Print "Some text [" . $var . "]";

?>
Some of the purists out there will also have you believe that using "" is significantly slower than using '' and yes in a way, there are grounds for this argument because of the extra work that has to be done for strings using "", in reality however I've tested this theory a number of times, and found that it's dependent on the speed of the server and/or PC your running on, and in most cases the difference is so small that it's not really worth the argument. At the end of the day however, again it is a personal decision as to what method you use.
So what about these special escape sequences you mentioned?
Escape sequences are one or more characters in sequence preceded by a \ symbol, usually there is only one character following the \ the most common of which are as follows:
In most cases when using a line feed, you can just use \n under Windows or Linux/Unix, however if you are writing files on the 2 platforms you may need to watch the differences.
Under windows, a normal end of line is actually \r\n, where as under linux it just a \n
What problem does this cause? Well if your creating a text file, then using just a \n under Windows will mean your file will end up like this:
Line1
Line2
Under Linux/Unix your text file will end up like this
Line1
Line2
If however you use \r\n, under Windows your file will look like this:
Line1
Line2
Under Linux/Unix however, the output is undefined. This means that sometimes it may look right, other times it may not, but there is no "same way" every time.
\t is usually used to line up columns of text at the console, and just like using the tab key in a text editor such as notepad, will attempt to line up the columns as long as the text fits within it's width. EG:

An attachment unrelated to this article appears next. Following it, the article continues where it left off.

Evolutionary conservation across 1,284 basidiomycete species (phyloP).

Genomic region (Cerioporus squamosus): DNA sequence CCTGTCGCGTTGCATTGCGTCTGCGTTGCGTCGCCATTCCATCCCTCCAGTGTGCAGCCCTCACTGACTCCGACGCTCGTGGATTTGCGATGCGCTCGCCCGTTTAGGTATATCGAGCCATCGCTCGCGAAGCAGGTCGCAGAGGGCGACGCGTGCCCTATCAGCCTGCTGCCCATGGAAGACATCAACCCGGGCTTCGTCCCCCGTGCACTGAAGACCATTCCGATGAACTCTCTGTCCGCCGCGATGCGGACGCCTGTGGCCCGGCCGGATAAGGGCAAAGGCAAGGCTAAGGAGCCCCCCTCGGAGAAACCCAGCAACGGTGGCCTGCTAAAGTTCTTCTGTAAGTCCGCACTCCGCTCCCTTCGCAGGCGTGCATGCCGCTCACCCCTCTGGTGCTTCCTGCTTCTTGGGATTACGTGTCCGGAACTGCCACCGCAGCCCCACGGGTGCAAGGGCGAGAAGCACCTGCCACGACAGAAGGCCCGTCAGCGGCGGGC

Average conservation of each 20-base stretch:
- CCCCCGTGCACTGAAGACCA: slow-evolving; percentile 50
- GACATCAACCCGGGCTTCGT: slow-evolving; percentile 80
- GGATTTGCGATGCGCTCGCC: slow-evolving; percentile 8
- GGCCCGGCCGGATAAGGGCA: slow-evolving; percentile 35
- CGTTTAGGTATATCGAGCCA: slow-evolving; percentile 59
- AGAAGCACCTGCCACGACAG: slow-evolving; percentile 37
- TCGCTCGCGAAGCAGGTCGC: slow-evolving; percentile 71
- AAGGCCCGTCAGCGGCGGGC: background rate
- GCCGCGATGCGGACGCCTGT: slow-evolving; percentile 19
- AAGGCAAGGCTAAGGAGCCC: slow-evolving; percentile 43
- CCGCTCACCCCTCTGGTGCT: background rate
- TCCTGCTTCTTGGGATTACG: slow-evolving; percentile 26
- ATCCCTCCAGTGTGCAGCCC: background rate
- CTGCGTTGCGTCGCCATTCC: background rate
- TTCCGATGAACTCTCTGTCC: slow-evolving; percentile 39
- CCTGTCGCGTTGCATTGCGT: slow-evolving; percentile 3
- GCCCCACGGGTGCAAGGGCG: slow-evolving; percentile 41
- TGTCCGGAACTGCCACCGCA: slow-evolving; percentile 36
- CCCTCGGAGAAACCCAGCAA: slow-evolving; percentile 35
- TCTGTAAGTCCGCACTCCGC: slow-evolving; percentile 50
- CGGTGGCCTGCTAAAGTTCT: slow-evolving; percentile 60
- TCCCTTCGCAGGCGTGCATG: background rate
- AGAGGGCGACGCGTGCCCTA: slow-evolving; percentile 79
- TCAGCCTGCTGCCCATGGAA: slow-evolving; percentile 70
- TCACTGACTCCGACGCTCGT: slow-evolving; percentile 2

<?php

  Print "Hello\tworld\n";
  Print "Hello\tworld\n";

?>
Will produce the following output:
Hello   World
Hello   World
However, if the text in the first column is longer
<?php

  Print "Hello Hello Hello\tworld\n";
  Print "Hello\tworld\n";

?>
The following will be seen:
Hello Hello Hello  World
Hello   World
The remaining sequences \\ \$ \" & \' are all to allow those characters to be printed in your string. This is important, because as we have seen already if we use those characters they have special meaning. Also please note that a ' can be used in a string if the string is enclosed by " and vice versa.
This can be very important especially when you are outputting HTML to a web page, as web page tags need enclosing parentheses around any attributes specified in the tags, EG:
<?php

  Print "<img src='mypic.jpg' alt='My Picture'/>";

?>
To output an image tag. You can also do this the other way:
<?php

  Print '<img src="mypic.jpg" alt="My Picture"/>';

?>
The first way seems to be the most used, I'm guessing because of the variable substitution ability, EG:
<?php

  $mypic = 'images/mypic.jpg';

  Print "<img src='$mypic' alt='My Picture'/>";

?>
Don't be fooled by the $mypic being surrounded by '', if you look at the whole line it's the "" that matter, the inner '' will be ignored.
What next?
Well now you understand what strings are and how you can use them, it's time to start reading the PHP manual page on string functions, this can be found at http://www.phpbuilder.com/manual/language .types.string.php.
PHP has a huge amount of functions built into it for handling strings, unfortunately I don't have the space here to go over them all. The PHP manual link above has excellent descriptions of what each of the functions do, as always I encourage you to explore them and see what they do.
Don't worry if you use a function and it doesn't work as expected, play with the code until it does. It's all about playing with the code and understanding what does what.
Until next time
Don't tangle your strings. Check back next week when we'll cover numbers & maths.
Shawty
The ABC's of PHP
Introduction to PHP
What do I need to make it work?
Basic Script Building in PHP
How Variable Am I?
Strings & Text
Math & Number Handling in PHP
Introduction to Arrays and Hashes in PHP
Loops and Decisions in PHP
Advanced String Processing - How Regular Are Your Expressions